The other exhibit on the second floor is seeing construction as workers build the framework for the old railroad display. Eventually, people will enter this display from stairways or an elevator from the ground floor. Once they step onto the second floor, visitors will enter a 1950s-style train station. The main room of the exhibit will feature 1,000 feet of track.

Keith Brown, vice president of the society and one of the men constructing the framework for the display, said a group of 10 people from Grand Mound to Lanark, Ill., will build the models, which include the railroad swing bridge, the Savanna/Sabula bridge, Savanna’s Main Street and waterfront and Palisades State Park Indian Head rock formation as they looked in the 1950s.

“And they’re talented people. They’ve done projects before. And it’s going to be grand, when they’re done. It’s going to be a grand setup,” said Brown.

Brown said despite all the work that has already been done on the museum and the individual exhibits, he anticipates it will take at least 18 months, depending on the economy, before the museum takes true form. He said the museum has several major obstacles to overcome, including a $250,000 geothermal heating system to buy and a $150,00 to $160,000 elevator to purchase.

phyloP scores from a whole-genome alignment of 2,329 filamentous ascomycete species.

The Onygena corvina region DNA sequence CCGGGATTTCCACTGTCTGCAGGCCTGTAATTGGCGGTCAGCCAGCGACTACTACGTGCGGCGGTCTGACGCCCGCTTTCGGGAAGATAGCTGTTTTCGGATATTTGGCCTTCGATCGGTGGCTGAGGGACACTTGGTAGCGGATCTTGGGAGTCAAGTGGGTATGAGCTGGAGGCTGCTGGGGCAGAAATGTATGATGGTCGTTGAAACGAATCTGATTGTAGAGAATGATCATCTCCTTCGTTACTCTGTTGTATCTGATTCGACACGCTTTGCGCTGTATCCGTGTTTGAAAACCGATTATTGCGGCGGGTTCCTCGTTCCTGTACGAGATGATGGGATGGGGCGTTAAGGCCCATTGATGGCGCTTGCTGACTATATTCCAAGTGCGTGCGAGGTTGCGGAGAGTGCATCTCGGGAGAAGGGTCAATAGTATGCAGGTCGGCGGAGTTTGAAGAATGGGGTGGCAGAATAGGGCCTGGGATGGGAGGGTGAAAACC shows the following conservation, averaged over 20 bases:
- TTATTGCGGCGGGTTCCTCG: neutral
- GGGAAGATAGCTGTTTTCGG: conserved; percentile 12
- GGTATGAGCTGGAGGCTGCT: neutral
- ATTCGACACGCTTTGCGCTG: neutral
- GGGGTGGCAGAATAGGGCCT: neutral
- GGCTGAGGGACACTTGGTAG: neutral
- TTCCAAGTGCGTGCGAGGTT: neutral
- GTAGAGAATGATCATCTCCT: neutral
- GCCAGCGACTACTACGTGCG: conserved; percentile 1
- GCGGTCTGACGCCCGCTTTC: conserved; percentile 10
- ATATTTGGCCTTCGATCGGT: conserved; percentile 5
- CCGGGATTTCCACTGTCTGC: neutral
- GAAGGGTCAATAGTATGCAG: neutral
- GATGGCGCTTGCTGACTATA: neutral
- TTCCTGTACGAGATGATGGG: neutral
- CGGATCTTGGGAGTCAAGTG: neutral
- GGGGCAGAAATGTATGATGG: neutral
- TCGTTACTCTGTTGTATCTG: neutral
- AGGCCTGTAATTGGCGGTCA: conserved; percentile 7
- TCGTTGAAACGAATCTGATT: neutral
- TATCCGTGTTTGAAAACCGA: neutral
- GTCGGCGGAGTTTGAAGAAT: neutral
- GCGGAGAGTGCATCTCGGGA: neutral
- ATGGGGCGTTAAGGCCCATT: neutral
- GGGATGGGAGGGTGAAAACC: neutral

The Savanna Historical Museum functions almost solely through donations. Ferris and Brown both said the society is always looking for grants, but donations are what really keep the project alive.

“Let’s face it, we’re a small community in a depressed area and we have fundraiser after fundraiser and our public is supporting us,” said Ferris. She said people in the community are wonderful in offering their support, from monetary help to donating cookies or chili for a fund-raising event.

Root and Ferris also pointed out the help they received from Brown, Mike Ritchie and Donald Nolte for the construction and renovation needed in the museum. Root said this group of retired Savanna residents has jackhammered and hauled cement out of the building’s basement by hand and pulled up and cleaned the floors on the first floor. They also are currently building the displays for the railroad exhibit. Root said this work is a full-time job, which the men do for no pay. Ferris estimated, based modestly on what these men could have made an hour doing this work, that they have donated approximately $90,000 worth of labor to the museum.

Root and Ferris said they hope the museum continues to receive the generosity of the community. The society will be holding a fund-raising dinner on Saturday, March 21, at St. John’s Antl Hall, 316 Chicago Ave., Savanna. The dinner will be from 4 to 7 p.m. Chef Bill Lease will be preparing prime rib and chicken cordon bleu. Delivery and carryout will be available. Cost for the event will be $15. Root said anyone interested may send donations to Box 124, Savanna, IL 61074.

Ferris said she feels this museum is needed in Savanna. She believes it could bring in more tourism and provide a place to preserve the community’s history.

She wanted to emphasize the fact that this museum will try to remain fresh and fun.

“We want to, I think, stress that this is going to be a museum that has interactive displays and will be constantly changing. It’s not going to be some stuffy old museum that’s dusty,” said Ferris.